Obit Barbara Bush

FILE - In this April 12, 1991, file photo, first lady Barbara Bush waves a park ranger hat to the crowd after receiving it from James Ridenour, director of the National Park Service, right, at Grand Canyon National Park, Ariz. A family spokesman said Tuesday, April 17, 2018, that former first lady Barbara Bush has died at the age of 92. (AP Photo/Jeff Robbins, File) ORG XMIT: NYSB268

The biggest break that USA Today Washington bureau chief Susan Page got in researching her new Barbara Bush biography was access to the former first lady’s decades' worth of diaries.

Speaking at the Loyola University Institute of Politics’ annual Ed Renwick Lecture Tuesday night, Page said that Bush, who died last year, decided to let her read the volumes only after multiple interviews. Few others had ever seen the volumes, Page said, and they won’t be made available for public view for several decades.

Page’s new book, “The Matriarch,” is full of anecdotes mined from Bush’s personal notes. One of them didn’t come up at the Tuesday event in New Orleans, but it's likely to be of interest to local readers.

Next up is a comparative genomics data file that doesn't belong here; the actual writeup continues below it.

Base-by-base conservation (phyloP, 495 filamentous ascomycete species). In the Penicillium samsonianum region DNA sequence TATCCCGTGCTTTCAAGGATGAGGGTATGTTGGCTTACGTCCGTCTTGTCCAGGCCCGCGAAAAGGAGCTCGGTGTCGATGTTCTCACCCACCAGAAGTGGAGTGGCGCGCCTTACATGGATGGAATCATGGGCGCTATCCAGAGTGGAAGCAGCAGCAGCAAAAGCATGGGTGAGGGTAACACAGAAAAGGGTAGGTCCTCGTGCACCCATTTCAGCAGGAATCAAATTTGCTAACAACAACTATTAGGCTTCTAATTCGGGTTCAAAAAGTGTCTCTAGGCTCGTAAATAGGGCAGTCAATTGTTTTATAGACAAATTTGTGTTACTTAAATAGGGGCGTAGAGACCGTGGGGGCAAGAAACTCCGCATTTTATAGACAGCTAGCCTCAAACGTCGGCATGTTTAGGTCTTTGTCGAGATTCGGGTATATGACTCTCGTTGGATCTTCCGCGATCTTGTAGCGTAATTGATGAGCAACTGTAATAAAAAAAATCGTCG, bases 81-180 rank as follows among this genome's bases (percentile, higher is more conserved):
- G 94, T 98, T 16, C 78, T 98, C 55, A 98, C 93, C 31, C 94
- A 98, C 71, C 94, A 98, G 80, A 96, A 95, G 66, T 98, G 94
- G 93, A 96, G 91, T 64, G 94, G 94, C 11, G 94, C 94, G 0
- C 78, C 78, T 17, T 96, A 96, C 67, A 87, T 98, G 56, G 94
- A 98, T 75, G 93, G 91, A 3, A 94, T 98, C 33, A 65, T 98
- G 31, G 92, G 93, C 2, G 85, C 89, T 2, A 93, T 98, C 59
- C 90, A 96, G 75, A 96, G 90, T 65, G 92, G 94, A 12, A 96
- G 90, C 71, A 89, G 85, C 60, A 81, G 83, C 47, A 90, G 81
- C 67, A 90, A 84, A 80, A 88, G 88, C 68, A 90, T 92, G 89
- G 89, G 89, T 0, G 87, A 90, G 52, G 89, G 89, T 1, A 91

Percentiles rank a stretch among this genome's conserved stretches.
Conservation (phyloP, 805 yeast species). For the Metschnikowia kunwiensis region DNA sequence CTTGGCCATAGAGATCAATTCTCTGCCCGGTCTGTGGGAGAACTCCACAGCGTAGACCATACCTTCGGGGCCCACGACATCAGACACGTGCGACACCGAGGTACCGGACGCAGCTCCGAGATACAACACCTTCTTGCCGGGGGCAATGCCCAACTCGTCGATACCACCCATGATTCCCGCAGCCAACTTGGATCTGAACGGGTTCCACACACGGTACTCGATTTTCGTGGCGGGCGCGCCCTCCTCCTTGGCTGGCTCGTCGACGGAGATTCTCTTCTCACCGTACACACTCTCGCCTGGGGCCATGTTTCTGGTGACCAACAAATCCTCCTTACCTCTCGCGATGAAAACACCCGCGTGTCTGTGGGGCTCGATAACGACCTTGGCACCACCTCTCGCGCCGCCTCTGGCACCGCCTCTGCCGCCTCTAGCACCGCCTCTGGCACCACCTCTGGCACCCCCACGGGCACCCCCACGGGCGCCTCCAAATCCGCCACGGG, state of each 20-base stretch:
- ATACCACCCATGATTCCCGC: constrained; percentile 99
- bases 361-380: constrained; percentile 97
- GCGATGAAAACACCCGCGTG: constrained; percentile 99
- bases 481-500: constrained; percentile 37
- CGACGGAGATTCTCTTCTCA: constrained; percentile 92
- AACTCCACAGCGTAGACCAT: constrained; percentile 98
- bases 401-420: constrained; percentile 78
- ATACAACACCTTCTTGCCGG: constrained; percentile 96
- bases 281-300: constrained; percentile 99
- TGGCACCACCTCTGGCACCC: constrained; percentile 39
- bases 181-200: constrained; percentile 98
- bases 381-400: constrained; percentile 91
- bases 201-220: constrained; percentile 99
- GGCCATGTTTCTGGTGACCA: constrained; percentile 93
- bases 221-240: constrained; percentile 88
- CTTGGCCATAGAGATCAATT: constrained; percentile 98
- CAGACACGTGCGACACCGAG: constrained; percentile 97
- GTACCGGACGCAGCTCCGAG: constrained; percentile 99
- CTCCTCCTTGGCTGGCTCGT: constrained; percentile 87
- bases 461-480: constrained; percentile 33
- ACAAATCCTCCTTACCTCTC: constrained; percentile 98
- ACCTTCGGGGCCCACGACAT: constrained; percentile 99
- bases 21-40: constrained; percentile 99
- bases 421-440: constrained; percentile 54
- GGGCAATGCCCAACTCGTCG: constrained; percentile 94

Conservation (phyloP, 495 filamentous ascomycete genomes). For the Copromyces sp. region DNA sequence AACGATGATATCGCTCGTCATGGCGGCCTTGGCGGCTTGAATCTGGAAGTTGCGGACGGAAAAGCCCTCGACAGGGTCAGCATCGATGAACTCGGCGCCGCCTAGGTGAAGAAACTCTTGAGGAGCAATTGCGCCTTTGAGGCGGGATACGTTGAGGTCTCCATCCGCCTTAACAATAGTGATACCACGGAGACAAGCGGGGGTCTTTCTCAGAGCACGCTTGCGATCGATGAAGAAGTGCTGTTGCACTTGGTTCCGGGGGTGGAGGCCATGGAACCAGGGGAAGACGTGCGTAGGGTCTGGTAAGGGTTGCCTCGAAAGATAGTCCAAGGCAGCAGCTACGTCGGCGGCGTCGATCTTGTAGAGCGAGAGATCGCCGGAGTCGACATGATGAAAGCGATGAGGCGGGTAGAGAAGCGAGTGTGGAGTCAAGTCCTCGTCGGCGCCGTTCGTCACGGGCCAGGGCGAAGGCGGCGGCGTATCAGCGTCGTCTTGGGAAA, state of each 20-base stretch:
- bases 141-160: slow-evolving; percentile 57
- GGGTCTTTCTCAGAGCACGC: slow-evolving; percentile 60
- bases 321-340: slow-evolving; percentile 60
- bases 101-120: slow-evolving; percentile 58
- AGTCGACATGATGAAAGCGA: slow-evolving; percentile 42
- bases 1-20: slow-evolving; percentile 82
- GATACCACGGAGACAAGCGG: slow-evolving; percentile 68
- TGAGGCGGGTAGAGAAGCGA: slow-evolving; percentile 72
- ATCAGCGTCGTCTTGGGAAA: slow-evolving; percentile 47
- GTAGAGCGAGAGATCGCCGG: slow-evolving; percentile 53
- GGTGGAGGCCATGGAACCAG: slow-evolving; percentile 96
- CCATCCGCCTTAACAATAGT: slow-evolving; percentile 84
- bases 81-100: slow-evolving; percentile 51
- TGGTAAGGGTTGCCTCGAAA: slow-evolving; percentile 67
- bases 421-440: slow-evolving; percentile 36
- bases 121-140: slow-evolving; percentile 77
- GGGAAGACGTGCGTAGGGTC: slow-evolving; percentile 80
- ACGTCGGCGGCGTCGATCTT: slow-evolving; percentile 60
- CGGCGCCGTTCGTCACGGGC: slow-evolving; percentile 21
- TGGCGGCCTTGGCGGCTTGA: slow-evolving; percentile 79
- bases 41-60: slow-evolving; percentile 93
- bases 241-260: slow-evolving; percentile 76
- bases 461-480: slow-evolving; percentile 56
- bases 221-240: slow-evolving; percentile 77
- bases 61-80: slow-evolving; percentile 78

Bush’s 2005 comments while visiting evacuated Hurricane Katrina victims at the Houston Astrodome were widely criticized as insensitive and tone-deaf.

“Almost everyone I’ve talked to says, ‘We’re going to move to Houston,'” she said at the time. “What I’m hearing, which is sort of scary, is they all want to stay in Texas. Everyone is so overwhelmed by the hospitality. And so many of the people in the arena here, you know, were underprivileged anyway, so this, this is working very well for them.”

Page wrote that Bush, who was well-known for pursuing adult literacy and reaching out to children impacted by AIDS/HIV, complained that her words had been misconstrued.

Barbara Bush, New Orleans and Hurricane Katrina: it's complicated

“I got taken out of context and was quoted as saying, ‘They were all poverty stricken’…like they didn’t matter,” she wrote in her diary. “I did say that I was proud of Houston and that all the people we talked to saw an opportunity to get a new life and had hope for the first time and wanted to stay in Houston.”

If Bush was upset about appearing dismissive, she was also apparently concerned that her words would compound problems that then-President George W. Bush was facing for his handling of the storm and the federal response. Page wrote that, among other things, the president’s mother was worried that her comments “might hurt GWB.”


Follow Stephanie Grace on Twitter, @stephgracela.